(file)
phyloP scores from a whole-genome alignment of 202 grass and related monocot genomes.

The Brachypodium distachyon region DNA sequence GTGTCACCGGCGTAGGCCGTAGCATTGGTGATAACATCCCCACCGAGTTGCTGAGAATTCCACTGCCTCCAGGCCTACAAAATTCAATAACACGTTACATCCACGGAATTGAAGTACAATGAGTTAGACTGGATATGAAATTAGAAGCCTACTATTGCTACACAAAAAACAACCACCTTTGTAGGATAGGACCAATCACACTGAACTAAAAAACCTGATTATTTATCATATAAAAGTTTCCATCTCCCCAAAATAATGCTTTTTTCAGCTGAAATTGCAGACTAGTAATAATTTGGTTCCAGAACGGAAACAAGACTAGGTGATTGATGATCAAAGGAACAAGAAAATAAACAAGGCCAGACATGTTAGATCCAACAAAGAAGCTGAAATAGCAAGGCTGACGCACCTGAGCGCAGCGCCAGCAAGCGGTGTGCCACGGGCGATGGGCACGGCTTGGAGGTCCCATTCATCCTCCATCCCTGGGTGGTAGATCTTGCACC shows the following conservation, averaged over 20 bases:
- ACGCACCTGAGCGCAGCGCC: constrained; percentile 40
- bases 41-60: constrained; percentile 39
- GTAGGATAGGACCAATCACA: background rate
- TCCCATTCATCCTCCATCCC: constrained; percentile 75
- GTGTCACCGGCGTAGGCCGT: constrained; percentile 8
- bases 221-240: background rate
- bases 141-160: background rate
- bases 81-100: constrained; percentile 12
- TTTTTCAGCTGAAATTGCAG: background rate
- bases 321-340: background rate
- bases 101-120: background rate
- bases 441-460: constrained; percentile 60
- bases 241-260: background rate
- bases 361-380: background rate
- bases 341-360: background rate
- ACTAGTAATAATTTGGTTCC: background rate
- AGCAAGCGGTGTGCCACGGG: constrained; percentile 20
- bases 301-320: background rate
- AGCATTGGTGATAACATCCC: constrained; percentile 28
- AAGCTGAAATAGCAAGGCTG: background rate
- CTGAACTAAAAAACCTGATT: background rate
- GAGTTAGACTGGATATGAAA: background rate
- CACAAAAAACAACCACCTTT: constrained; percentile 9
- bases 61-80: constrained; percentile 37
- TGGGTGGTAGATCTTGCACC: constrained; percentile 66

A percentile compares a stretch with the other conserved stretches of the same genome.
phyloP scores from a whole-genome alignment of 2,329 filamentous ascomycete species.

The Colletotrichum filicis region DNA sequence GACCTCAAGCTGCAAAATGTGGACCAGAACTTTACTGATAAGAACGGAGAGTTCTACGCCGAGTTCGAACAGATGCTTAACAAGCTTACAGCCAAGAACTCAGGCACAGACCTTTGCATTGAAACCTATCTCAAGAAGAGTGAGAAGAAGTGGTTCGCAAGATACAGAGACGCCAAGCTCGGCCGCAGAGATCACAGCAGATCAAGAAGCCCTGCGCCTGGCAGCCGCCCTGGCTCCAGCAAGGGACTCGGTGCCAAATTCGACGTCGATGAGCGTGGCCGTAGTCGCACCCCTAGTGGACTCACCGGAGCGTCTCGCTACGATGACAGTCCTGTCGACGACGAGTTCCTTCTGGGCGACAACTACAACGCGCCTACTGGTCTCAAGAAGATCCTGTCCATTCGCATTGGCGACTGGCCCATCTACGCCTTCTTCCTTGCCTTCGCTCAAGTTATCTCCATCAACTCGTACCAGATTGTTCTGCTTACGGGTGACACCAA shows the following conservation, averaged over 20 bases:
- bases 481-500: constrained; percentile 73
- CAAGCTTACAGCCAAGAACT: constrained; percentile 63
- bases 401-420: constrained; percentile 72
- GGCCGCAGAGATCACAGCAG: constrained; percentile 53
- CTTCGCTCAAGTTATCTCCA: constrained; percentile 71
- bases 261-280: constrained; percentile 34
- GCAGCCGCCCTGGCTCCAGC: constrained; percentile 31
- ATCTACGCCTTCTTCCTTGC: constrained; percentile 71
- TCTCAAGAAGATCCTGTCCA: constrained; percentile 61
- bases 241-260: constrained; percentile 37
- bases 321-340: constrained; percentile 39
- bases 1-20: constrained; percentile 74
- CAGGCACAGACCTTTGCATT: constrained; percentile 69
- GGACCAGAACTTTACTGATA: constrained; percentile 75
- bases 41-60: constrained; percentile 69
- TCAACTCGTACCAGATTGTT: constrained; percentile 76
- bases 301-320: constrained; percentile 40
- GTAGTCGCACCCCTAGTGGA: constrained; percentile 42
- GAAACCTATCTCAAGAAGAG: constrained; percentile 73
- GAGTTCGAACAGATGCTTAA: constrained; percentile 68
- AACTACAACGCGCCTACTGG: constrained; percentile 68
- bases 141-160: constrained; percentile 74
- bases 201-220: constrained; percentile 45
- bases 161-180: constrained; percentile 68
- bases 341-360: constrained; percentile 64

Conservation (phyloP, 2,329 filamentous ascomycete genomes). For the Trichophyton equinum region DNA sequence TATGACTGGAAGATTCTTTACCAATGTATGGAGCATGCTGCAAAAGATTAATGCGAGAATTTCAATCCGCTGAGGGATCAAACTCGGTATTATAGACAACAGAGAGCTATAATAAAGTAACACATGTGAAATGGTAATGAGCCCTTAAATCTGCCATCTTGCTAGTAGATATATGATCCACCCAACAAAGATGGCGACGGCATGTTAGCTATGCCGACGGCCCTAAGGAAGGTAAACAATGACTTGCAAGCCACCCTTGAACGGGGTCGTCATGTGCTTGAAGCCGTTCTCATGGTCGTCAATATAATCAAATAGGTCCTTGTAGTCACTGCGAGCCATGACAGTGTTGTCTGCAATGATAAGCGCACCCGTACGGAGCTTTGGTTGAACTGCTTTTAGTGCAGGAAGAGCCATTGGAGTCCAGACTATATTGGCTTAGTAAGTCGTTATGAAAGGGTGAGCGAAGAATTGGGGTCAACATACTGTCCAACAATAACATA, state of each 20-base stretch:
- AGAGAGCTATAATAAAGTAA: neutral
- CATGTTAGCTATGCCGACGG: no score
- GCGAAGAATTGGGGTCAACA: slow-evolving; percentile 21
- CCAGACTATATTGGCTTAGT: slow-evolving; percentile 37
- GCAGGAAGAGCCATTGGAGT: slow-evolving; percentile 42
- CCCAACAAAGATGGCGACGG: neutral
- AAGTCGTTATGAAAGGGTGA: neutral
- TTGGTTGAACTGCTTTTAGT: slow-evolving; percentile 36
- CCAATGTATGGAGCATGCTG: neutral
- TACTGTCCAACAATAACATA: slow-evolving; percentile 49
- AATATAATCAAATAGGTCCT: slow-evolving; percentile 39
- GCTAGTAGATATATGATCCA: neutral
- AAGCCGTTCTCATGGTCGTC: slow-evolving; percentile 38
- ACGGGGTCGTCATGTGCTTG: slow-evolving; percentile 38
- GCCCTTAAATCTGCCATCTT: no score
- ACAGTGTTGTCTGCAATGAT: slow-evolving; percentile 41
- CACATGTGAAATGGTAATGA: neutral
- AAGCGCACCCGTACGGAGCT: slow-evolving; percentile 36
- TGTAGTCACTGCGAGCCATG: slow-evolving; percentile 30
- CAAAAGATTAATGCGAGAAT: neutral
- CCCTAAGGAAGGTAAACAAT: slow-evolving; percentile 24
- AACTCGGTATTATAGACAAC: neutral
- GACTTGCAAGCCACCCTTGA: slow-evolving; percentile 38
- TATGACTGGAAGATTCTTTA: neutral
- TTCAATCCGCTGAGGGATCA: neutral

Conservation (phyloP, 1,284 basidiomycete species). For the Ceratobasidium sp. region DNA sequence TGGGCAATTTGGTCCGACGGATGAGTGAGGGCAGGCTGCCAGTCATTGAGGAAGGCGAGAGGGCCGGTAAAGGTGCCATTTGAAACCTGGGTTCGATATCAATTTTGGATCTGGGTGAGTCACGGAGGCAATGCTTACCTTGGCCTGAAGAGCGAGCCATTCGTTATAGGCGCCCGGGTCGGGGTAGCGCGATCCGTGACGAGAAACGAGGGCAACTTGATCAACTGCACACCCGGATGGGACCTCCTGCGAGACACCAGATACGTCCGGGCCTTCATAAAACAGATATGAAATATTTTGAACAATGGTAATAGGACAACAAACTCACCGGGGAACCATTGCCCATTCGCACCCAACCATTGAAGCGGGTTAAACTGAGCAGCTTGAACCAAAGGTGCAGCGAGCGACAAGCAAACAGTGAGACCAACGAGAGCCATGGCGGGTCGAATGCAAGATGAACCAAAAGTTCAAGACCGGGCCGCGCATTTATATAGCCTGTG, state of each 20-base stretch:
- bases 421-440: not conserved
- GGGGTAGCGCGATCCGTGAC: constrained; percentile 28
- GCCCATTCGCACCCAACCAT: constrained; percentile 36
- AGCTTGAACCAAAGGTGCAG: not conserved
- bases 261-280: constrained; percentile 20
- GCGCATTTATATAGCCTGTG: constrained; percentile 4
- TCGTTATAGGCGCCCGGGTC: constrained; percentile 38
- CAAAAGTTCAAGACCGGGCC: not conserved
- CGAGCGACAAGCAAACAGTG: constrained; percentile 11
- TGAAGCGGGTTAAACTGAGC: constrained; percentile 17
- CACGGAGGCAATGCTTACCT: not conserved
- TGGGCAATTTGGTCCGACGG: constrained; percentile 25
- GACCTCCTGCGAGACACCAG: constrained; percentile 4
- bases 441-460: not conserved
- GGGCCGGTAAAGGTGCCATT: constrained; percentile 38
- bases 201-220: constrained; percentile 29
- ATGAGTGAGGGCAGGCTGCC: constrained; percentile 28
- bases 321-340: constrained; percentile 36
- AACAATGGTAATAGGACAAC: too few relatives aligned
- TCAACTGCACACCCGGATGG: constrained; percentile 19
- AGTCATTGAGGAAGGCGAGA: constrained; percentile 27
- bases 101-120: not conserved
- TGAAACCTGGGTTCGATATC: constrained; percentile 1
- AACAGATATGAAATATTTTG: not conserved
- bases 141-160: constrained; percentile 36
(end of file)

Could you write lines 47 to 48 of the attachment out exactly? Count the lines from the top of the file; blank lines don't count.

- bases 301-320: constrained; percentile 40
- GTAGTCGCACCCCTAGTGGA: constrained; percentile 42